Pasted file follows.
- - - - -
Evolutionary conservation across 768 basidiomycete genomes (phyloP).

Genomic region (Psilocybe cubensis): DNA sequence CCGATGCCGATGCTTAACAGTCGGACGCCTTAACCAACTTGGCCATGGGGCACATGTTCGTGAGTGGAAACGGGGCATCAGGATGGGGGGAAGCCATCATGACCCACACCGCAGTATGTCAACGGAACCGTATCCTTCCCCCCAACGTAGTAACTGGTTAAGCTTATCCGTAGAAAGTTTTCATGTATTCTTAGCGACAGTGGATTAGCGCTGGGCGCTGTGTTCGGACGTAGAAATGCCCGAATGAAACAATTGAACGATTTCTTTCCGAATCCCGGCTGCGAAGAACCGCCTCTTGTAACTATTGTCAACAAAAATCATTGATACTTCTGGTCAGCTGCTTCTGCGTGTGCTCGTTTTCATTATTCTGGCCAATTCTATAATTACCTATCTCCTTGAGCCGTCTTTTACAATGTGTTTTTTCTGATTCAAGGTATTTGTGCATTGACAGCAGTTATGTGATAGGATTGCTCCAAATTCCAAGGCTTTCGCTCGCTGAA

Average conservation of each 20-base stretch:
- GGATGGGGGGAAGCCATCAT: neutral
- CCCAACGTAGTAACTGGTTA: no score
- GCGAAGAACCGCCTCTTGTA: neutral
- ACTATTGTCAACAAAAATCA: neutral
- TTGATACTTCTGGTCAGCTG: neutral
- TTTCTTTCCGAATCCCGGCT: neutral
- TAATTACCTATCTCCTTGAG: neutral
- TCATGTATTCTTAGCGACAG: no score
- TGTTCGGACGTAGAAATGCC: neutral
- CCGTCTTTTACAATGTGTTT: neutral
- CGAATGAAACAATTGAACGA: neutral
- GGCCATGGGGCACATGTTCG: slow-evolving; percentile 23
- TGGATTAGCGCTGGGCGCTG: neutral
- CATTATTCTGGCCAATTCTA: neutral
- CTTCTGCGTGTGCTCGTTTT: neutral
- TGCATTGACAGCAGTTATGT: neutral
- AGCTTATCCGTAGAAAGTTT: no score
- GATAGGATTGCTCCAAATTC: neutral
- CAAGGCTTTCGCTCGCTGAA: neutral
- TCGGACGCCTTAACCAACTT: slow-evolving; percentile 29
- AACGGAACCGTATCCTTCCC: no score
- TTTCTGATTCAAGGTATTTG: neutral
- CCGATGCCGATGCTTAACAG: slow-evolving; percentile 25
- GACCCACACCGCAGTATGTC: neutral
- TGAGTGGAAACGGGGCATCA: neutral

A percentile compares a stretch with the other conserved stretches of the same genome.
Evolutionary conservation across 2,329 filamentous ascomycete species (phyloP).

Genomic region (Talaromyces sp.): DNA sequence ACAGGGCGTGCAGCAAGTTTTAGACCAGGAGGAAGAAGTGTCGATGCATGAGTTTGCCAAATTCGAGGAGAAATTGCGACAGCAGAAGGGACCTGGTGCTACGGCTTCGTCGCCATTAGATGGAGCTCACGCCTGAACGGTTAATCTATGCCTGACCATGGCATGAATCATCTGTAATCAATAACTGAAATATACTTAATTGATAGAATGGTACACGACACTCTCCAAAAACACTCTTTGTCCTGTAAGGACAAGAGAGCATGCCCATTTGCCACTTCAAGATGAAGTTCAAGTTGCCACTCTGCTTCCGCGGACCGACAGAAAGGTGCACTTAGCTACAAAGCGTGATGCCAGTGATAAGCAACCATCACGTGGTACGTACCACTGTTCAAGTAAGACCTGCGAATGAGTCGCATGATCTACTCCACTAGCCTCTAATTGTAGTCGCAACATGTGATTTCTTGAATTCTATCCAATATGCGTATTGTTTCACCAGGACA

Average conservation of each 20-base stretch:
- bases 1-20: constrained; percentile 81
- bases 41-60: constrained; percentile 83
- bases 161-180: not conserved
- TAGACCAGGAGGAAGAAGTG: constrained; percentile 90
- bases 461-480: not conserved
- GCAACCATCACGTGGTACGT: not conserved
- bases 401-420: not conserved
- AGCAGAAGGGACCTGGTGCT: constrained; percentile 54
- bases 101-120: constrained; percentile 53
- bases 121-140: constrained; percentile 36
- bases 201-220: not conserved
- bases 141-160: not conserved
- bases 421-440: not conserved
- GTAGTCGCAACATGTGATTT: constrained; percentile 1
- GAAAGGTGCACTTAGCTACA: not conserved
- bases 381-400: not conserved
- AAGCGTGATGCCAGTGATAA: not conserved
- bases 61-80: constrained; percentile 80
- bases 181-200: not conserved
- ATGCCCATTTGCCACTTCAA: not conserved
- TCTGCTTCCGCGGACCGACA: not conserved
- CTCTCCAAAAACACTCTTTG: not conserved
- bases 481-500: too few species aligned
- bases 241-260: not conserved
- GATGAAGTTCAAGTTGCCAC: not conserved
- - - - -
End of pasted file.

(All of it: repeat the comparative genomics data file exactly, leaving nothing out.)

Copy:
Evolutionary conservation across 768 basidiomycete genomes (phyloP).

Genomic region (Psilocybe cubensis): DNA sequence CCGATGCCGATGCTTAACAGTCGGACGCCTTAACCAACTTGGCCATGGGGCACATGTTCGTGAGTGGAAACGGGGCATCAGGATGGGGGGAAGCCATCATGACCCACACCGCAGTATGTCAACGGAACCGTATCCTTCCCCCCAACGTAGTAACTGGTTAAGCTTATCCGTAGAAAGTTTTCATGTATTCTTAGCGACAGTGGATTAGCGCTGGGCGCTGTGTTCGGACGTAGAAATGCCCGAATGAAACAATTGAACGATTTCTTTCCGAATCCCGGCTGCGAAGAACCGCCTCTTGTAACTATTGTCAACAAAAATCATTGATACTTCTGGTCAGCTGCTTCTGCGTGTGCTCGTTTTCATTATTCTGGCCAATTCTATAATTACCTATCTCCTTGAGCCGTCTTTTACAATGTGTTTTTTCTGATTCAAGGTATTTGTGCATTGACAGCAGTTATGTGATAGGATTGCTCCAAATTCCAAGGCTTTCGCTCGCTGAA

Average conservation of each 20-base stretch:
- GGATGGGGGGAAGCCATCAT: neutral
- CCCAACGTAGTAACTGGTTA: no score
- GCGAAGAACCGCCTCTTGTA: neutral
- ACTATTGTCAACAAAAATCA: neutral
- TTGATACTTCTGGTCAGCTG: neutral
- TTTCTTTCCGAATCCCGGCT: neutral
- TAATTACCTATCTCCTTGAG: neutral
- TCATGTATTCTTAGCGACAG: no score
- TGTTCGGACGTAGAAATGCC: neutral
- CCGTCTTTTACAATGTGTTT: neutral
- CGAATGAAACAATTGAACGA: neutral
- GGCCATGGGGCACATGTTCG: slow-evolving; percentile 23
- TGGATTAGCGCTGGGCGCTG: neutral
- CATTATTCTGGCCAATTCTA: neutral
- CTTCTGCGTGTGCTCGTTTT: neutral
- TGCATTGACAGCAGTTATGT: neutral
- AGCTTATCCGTAGAAAGTTT: no score
- GATAGGATTGCTCCAAATTC: neutral
- CAAGGCTTTCGCTCGCTGAA: neutral
- TCGGACGCCTTAACCAACTT: slow-evolving; percentile 29
- AACGGAACCGTATCCTTCCC: no score
- TTTCTGATTCAAGGTATTTG: neutral
- CCGATGCCGATGCTTAACAG: slow-evolving; percentile 25
- GACCCACACCGCAGTATGTC: neutral
- TGAGTGGAAACGGGGCATCA: neutral

A percentile compares a stretch with the other conserved stretches of the same genome.
Evolutionary conservation across 2,329 filamentous ascomycete species (phyloP).

Genomic region (Talaromyces sp.): DNA sequence ACAGGGCGTGCAGCAAGTTTTAGACCAGGAGGAAGAAGTGTCGATGCATGAGTTTGCCAAATTCGAGGAGAAATTGCGACAGCAGAAGGGACCTGGTGCTACGGCTTCGTCGCCATTAGATGGAGCTCACGCCTGAACGGTTAATCTATGCCTGACCATGGCATGAATCATCTGTAATCAATAACTGAAATATACTTAATTGATAGAATGGTACACGACACTCTCCAAAAACACTCTTTGTCCTGTAAGGACAAGAGAGCATGCCCATTTGCCACTTCAAGATGAAGTTCAAGTTGCCACTCTGCTTCCGCGGACCGACAGAAAGGTGCACTTAGCTACAAAGCGTGATGCCAGTGATAAGCAACCATCACGTGGTACGTACCACTGTTCAAGTAAGACCTGCGAATGAGTCGCATGATCTACTCCACTAGCCTCTAATTGTAGTCGCAACATGTGATTTCTTGAATTCTATCCAATATGCGTATTGTTTCACCAGGACA

Average conservation of each 20-base stretch:
- bases 1-20: constrained; percentile 81
- bases 41-60: constrained; percentile 83
- bases 161-180: not conserved
- TAGACCAGGAGGAAGAAGTG: constrained; percentile 90
- bases 461-480: not conserved
- GCAACCATCACGTGGTACGT: not conserved
- bases 401-420: not conserved
- AGCAGAAGGGACCTGGTGCT: constrained; percentile 54
- bases 101-120: constrained; percentile 53
- bases 121-140: constrained; percentile 36
- bases 201-220: not conserved
- bases 141-160: not conserved
- bases 421-440: not conserved
- GTAGTCGCAACATGTGATTT: constrained; percentile 1
- GAAAGGTGCACTTAGCTACA: not conserved
- bases 381-400: not conserved
- AAGCGTGATGCCAGTGATAA: not conserved
- bases 61-80: constrained; percentile 80
- bases 181-200: not conserved
- ATGCCCATTTGCCACTTCAA: not conserved
- TCTGCTTCCGCGGACCGACA: not conserved
- CTCTCCAAAAACACTCTTTG: not conserved
- bases 481-500: too few species aligned
- bases 241-260: not conserved
- GATGAAGTTCAAGTTGCCAC: not conserved